Korea Furniture Museum

Kim Yunkun

When you think of Korea what comes to mind? K-POP? Drinking culture? Kimchi? Gangnam Style?

Well, today, for those who are more interested in the traditional culture of Korea, I would like to recommend the Korean Furniture Museum to you. From my own experience I would say there the place is exclusive if you want to experience the aesthetical appearance of how Korea used to be in the 19th Century.


The Korea Furniture Museum houses more than 2,000 traditional pieces, plus 10 Hanok (traditional Korean houses). Although not very well known to even Koreans, the Korean Furniture museum is considered by many as the most beautiful museum in Seoul. All the furniture in the museum are not housed in glass casings so you are able to look more closely and marvel at the beauty of the furniture that uses the nature qualities of the materials to their full extent. The museum building itself is composed of 10 different hanok structures which gives the effect of visiting a hanok rather than the inside of a dull museum building.

The guide starts off by showing the reception area, explaining how the hanok structure and Korean traditional furniture is scientifically built. Then they show individual works of furniture that show Korean aesthetics that embrace the natural beauty of the materials themselves rather than creating artificial beauty through carving or engraving. They are simple, beautiful, made to fit the body and is practical.

Then the tour progresses to show the inside layouts of the hanok with the furniture in their original context placed accordingly. The Museum took careful consideration with everything from the gardens to the actual placement of the museum itself to recreate the hanok of the 19th century, and in my opinion, they have done a marvelous job.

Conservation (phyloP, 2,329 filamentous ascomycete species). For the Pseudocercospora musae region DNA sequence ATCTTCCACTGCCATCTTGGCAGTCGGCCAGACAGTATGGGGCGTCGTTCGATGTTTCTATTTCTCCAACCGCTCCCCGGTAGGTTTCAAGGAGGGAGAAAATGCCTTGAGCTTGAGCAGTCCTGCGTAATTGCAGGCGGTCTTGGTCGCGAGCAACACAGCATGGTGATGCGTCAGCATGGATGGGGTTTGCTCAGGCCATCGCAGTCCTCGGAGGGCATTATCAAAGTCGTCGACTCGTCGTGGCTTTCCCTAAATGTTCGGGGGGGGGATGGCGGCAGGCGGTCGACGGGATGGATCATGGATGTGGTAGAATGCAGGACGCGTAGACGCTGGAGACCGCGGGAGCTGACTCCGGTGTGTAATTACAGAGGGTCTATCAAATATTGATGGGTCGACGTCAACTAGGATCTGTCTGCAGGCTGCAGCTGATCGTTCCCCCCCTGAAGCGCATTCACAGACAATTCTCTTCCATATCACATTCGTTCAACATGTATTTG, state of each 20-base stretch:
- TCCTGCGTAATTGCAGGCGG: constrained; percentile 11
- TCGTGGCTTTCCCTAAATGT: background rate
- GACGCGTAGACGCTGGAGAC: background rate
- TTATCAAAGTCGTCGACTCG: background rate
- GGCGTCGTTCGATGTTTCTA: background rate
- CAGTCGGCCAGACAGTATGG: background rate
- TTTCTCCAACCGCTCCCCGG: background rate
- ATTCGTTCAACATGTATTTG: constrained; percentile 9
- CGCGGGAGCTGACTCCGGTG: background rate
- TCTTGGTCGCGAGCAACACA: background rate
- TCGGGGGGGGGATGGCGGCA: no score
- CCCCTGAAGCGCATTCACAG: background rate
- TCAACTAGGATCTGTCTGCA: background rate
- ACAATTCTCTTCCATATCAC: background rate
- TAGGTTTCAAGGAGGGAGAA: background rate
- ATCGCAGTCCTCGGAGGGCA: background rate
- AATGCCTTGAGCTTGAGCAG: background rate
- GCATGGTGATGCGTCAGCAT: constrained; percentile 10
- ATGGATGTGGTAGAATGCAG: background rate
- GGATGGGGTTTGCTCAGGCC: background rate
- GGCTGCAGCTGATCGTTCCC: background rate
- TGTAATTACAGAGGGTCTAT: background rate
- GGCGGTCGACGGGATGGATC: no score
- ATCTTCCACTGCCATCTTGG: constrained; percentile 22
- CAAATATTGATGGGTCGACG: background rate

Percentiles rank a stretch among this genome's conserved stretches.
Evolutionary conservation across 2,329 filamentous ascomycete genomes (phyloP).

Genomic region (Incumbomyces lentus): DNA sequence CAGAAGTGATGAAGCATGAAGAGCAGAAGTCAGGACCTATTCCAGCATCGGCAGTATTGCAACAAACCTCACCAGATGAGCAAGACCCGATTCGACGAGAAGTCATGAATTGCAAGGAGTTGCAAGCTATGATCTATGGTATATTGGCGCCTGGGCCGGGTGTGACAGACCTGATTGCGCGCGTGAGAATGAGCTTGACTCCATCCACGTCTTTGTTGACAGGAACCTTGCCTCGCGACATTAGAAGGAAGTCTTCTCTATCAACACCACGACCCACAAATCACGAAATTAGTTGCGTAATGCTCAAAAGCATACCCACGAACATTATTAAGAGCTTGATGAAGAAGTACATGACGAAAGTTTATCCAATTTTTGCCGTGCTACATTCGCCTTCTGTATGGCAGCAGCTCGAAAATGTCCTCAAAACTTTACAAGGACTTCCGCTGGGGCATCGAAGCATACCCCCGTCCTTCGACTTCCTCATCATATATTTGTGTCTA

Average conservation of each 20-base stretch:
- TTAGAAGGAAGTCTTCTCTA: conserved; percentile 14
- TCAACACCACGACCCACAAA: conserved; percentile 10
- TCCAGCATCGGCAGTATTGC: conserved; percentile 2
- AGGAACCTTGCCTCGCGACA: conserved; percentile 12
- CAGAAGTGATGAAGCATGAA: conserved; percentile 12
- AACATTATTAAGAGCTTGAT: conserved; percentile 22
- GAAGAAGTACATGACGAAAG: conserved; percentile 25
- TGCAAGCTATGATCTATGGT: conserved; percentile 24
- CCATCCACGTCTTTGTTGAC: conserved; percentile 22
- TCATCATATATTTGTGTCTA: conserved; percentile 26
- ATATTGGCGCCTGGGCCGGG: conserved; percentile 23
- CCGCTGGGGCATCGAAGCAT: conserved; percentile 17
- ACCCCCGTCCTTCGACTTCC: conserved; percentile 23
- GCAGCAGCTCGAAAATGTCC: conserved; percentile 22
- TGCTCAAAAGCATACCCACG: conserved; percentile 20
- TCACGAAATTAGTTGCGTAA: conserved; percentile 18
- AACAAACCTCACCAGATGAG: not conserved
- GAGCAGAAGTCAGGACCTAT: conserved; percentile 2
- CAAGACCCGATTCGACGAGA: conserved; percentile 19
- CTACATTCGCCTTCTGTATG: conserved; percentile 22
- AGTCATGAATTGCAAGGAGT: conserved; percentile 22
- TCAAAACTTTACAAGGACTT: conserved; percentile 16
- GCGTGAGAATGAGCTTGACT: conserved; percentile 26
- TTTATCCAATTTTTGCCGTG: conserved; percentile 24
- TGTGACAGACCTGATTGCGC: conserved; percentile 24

The overall effect, from the handmade exclusive furniture to the atmosphere of the hanok ranging from the scenery, smell and sound, makes you feel as if you have been taken back in time to 19th century Korea. There is no other place in Seoul that can offer this experience.

Thus, this is the only Museum that is sought out by Curators all over the world, who visit during their visit to Korea. The place has also been used in many diplomatic meetings as well such as the 2010 G20 first lady’s Luncheon and the 2016 Korea – France diplomatic talks, indicating that it is a sight that would be recommended to the heads of foreign countries to represent Korean aesthetics! The main building of the museum, called gungjip, or palace house, is made with wood that was assembled from Changgyeong Palace. When the Korean government renovated the palace, the curator’s father-in-law bought the wood and kept it. The giwa, or roof, engraved with dragons, indicates that the building belonged to the royal family. For this reason, important guests are entertained in this room when they visit the museum.

The founder of the Museum, Curator Jung, while studying abroad, recalled not being able to answer when asked what kind of country Korea is. Upon returning to Korea she found the answer in Korean traditional furniture and Hanok. With the miracle of the Han River, Koreans where dismantling old Hanoks to build modern apartments in place and were throwing away their traditional wooden furniture for the new foreign furniture. During this period when the old furniture prices were all time low, she was able to collect more than 2500 pieces of traditional furniture. The Furniture museum itself is the answer to the old question that she was asked long time ago.

The Museum hosts English guided tours from Tuesday to Saturday starting from 2pm to 5pm, with a tour every hour. The tour lasts 1 hour, and the admission fee is 2000won.


To get there you must take line number 2 and transfer to line number 4 at Dongdaemun Station then transfer to bus number 2 at Hansung University entrance.

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